On May 3rd 1979 a lady named Margret Thatcher won the UK General Electionwith a Conservative majority of 43 seats. I had taken relatively little interest in politics up until this point, the economic upheavals of the 70’s scarcely touching my life (apart from the horrendous queues for petrol during the Arab oil embargo, the opportunistic but deeply unpatriotic miners’ strike and the power cuts). However, I was aware that things had to change or Britain would be consigned to economic oblivion and with it all hopes for my career. The events that followed caused me to believe that Maggie had brought me some luck along with her own (at least for a while).
The weeks dragged on with no news of Akai’s plans for their own company. Sugino had gone to ground and wasn’t returning calls. Surely they would want to retain the people who had turned around the UK business? I wanted to hope that this was the case but it seemed that a wall of silence had descended over the situation. Meanwhile, I applied internally for the position of business development manager for the division. Whilst I knew that I wasn’t ideally qualified for the role, I considered that I had convincingly demonstrated my ability to adapt and learn fast. However, I wasn’t prepared for the brusque treatment I received from our personnel director when interviewed. It was if he was merely going through the motions having already decided I wasn’t right for the role. Curious.
The mists cleared some days later when I received a call from a member of the Akai management who introduced himself as Yokose. He was inLondon and would appreciate a meeting at his hotel; was I free that afternoon? Yokose transpired to be a short, slightly built man in his early forties with an intense manner. He got straight to the point; would I join the new company? I replied that I would consider the role of managing director (my natural competitiveness quickly resurfacing). “Ah, so sorry,” Yokose responded with a curious smile, “not possible. Other roles are possible. What you wish.” Assuming that it would be Yokose himself in the role of MD and more of a titular head, I proposed the role of general manager. “This one would be possible,” was the response, “but cannot include sales.”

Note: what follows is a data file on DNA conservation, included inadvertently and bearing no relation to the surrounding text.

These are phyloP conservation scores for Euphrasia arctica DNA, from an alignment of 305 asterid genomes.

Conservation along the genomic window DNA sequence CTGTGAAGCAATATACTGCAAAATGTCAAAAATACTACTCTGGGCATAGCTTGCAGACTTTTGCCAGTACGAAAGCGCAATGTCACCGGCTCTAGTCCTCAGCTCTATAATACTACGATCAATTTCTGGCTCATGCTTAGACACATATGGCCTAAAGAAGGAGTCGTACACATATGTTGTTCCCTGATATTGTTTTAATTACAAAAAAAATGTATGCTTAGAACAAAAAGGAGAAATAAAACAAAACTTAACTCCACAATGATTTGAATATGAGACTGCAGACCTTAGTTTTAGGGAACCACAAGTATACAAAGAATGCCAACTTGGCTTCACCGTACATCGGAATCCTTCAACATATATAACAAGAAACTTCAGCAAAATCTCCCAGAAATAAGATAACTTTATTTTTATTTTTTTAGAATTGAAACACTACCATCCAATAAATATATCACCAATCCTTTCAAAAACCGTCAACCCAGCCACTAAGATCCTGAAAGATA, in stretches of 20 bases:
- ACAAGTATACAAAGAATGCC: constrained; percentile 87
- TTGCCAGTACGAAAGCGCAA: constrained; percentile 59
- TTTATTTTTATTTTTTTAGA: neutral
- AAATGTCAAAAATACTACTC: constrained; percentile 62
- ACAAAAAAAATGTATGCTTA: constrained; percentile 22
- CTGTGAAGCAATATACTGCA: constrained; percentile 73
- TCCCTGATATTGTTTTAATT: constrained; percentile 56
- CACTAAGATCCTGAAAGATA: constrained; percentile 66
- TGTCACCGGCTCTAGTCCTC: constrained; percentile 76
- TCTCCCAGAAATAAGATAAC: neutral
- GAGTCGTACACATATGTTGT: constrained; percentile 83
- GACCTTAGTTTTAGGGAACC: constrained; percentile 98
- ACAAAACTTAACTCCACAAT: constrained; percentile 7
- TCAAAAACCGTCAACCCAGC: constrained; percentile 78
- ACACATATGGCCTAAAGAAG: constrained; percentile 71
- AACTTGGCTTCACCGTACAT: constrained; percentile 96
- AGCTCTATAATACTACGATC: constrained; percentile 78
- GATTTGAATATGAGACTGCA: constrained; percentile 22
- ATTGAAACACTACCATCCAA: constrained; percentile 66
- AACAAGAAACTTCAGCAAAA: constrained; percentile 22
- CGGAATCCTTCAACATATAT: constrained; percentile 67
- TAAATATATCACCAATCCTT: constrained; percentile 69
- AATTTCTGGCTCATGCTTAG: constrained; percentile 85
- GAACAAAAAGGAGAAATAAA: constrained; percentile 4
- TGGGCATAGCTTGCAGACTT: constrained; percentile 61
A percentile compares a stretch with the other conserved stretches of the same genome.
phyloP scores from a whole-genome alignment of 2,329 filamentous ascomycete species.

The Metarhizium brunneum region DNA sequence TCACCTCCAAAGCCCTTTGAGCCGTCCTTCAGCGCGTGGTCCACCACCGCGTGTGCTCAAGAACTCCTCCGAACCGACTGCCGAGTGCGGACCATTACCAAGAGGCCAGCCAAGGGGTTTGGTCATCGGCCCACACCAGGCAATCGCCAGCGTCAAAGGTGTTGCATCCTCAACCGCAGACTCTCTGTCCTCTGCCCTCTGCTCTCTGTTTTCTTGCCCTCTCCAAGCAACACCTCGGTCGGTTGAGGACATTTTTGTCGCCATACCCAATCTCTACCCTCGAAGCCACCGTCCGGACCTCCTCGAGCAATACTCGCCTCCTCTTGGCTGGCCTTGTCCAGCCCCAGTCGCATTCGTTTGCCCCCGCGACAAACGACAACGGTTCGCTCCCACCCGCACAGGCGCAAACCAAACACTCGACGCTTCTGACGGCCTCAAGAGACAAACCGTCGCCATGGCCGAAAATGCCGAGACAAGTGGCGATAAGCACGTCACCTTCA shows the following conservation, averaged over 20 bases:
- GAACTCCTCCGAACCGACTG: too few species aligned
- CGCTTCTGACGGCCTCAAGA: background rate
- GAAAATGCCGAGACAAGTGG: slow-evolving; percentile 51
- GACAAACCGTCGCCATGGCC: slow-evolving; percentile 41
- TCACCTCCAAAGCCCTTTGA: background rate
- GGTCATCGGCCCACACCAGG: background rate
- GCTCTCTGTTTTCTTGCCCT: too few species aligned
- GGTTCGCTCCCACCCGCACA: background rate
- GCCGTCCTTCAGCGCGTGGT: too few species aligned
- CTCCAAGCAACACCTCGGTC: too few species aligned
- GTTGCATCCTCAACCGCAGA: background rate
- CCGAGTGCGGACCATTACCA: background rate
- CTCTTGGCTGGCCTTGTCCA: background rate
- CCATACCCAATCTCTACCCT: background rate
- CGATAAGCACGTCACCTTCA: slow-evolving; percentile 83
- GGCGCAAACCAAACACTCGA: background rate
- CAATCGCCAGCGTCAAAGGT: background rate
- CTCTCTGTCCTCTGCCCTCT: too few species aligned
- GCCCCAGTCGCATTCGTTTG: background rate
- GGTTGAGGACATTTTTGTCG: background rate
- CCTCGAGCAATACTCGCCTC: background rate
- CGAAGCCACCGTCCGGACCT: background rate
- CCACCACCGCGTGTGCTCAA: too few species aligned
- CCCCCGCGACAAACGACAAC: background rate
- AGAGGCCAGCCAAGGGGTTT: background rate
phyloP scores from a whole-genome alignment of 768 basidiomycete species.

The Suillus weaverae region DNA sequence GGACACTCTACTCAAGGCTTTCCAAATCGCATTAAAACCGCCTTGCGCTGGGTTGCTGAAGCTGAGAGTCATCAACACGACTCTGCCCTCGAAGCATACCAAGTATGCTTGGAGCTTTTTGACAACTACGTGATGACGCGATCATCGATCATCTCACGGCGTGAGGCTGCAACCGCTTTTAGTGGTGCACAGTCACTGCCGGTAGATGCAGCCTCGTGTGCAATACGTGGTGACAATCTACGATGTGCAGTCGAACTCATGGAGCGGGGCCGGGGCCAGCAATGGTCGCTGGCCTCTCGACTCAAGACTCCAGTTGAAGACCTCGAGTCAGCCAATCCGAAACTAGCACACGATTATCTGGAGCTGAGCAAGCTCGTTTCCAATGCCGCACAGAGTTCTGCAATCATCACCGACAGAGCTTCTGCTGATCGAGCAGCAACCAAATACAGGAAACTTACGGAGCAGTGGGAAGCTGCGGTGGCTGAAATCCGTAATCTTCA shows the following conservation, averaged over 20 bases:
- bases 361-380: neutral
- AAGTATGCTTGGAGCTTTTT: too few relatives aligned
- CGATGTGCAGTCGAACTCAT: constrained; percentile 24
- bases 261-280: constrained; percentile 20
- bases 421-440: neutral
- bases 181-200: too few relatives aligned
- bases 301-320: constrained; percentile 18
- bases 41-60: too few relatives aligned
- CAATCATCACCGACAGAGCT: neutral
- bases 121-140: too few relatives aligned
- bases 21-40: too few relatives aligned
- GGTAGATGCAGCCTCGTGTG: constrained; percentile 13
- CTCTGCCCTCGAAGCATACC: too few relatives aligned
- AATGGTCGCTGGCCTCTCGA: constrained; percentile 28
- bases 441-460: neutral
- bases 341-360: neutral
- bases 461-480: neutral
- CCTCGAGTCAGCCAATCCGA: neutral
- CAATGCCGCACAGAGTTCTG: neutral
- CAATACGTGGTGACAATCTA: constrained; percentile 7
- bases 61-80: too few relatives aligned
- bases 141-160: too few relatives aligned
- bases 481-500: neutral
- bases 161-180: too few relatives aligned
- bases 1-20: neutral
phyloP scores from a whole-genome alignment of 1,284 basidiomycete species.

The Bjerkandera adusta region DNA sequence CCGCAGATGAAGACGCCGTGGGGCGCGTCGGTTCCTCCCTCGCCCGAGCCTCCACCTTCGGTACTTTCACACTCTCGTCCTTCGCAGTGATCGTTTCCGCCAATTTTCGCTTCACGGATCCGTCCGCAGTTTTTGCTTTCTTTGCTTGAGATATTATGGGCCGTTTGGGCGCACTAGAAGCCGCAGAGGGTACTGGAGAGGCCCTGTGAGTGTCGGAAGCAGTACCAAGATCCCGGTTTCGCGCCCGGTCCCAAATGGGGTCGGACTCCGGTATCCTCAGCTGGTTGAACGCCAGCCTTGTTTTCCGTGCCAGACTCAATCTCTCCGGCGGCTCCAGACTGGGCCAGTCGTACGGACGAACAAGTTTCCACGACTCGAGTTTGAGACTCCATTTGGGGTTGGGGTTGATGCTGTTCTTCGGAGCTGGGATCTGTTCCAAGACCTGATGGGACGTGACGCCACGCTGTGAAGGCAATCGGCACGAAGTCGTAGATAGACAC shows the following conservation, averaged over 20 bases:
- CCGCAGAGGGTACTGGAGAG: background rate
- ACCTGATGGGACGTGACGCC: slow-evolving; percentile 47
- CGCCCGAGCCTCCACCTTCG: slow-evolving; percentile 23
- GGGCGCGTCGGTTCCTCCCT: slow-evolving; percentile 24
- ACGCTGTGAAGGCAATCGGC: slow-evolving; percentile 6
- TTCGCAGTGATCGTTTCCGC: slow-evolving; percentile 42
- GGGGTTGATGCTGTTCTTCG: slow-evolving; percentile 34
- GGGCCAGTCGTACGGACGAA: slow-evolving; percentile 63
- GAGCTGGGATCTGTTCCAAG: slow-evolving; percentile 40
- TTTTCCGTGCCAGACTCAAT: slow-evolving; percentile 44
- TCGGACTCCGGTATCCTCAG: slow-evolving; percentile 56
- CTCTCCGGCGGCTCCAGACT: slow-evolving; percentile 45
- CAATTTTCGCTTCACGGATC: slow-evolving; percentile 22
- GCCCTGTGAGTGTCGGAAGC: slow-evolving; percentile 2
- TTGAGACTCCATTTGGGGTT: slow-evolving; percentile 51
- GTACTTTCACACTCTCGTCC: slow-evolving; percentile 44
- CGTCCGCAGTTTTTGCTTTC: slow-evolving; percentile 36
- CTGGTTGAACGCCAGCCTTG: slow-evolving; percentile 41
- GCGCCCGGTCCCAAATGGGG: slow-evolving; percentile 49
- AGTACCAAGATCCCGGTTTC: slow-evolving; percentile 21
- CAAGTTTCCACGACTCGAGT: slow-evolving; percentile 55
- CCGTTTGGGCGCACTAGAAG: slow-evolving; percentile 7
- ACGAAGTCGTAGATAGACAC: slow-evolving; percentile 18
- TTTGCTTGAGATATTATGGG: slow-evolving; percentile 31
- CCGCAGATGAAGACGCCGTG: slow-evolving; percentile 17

During the course of the afternoon I found that Yokose had already spoken with Andy and appointed him sales manager. This was not something that pleased me as I had an uneasy feeling about Andy. Putting this concern aside (his appointment being a fait accompli) it was clear that I was wanted and so I negotiated hard on my package. I won a significant salary & pension increase and a large new executive car. I agreed to start work at once on the detailed planning for the new company; a very tight schedule was in prospect. Back at the office I met with Andy and discovered that he had no more information than me. Putting my reservations over Andy to one side, I asked him to start work on the sales projections so that I would have a basis for the detailed financial planning that was urgently required. It soon became apparent that a significant investment was going to be required by Akai to set up the company and fund the planned growth. “Not problem.” was the response I got from Yokose a week later when I put the initial projections to him, “Please to proceed, much haste.”